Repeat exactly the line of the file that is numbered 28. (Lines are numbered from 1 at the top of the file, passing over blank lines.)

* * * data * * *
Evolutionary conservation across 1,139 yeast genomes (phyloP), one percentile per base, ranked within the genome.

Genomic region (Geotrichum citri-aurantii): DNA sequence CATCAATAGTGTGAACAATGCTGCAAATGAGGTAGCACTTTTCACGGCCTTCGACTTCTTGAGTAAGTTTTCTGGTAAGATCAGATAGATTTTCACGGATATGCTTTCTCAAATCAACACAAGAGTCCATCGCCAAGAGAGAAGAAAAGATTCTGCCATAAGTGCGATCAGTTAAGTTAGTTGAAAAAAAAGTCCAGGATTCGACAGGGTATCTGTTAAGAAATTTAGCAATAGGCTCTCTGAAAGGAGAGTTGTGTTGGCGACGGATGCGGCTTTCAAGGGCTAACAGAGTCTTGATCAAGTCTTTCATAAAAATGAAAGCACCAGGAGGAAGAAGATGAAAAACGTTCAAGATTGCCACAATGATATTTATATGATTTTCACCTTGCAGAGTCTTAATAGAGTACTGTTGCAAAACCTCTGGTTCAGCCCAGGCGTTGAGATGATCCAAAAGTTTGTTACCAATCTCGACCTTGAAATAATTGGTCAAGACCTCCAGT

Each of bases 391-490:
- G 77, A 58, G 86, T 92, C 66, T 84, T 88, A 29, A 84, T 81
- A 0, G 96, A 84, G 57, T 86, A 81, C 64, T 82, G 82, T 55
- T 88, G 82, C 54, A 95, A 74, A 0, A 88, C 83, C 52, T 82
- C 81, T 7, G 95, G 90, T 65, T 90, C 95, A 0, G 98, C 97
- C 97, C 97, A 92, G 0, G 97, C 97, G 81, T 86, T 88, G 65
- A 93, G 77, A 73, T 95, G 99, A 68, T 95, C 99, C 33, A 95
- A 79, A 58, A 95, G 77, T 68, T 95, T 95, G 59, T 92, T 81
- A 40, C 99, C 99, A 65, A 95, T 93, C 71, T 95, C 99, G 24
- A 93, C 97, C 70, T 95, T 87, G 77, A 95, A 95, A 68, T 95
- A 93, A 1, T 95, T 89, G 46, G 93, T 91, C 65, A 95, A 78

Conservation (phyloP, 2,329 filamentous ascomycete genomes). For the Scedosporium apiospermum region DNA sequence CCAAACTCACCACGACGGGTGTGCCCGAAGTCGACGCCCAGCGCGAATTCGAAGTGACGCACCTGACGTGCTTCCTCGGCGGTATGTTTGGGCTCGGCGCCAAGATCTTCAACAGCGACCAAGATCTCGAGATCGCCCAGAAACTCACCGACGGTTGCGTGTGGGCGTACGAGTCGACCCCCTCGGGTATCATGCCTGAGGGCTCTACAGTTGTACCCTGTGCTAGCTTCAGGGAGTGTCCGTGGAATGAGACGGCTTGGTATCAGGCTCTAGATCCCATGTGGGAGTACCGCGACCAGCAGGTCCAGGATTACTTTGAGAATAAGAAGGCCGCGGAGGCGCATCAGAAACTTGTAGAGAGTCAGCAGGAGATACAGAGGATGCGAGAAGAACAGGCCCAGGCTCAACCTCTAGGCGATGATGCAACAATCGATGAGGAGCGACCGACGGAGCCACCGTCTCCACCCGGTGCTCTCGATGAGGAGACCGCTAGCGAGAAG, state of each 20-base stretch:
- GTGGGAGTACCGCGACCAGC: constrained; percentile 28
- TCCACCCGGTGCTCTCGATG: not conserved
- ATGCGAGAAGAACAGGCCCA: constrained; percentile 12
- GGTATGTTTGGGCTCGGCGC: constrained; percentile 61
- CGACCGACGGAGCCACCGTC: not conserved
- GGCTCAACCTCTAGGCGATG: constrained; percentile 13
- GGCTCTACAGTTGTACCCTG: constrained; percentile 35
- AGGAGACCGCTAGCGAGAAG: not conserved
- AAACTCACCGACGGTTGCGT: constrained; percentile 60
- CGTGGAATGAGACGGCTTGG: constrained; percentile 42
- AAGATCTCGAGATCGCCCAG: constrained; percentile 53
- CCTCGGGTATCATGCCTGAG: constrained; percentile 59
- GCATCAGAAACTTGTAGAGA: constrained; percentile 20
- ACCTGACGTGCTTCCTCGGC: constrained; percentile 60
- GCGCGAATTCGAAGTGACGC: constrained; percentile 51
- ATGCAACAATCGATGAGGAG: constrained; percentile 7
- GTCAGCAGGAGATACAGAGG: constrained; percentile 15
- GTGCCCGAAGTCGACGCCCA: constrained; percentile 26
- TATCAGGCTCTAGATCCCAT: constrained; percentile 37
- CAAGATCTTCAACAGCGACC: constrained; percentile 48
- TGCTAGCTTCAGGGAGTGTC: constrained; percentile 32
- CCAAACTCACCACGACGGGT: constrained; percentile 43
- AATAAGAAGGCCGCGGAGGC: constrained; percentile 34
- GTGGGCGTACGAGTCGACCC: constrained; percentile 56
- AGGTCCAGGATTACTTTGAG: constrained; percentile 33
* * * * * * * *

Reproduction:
- ACCTGACGTGCTTCCTCGGC: constrained; percentile 60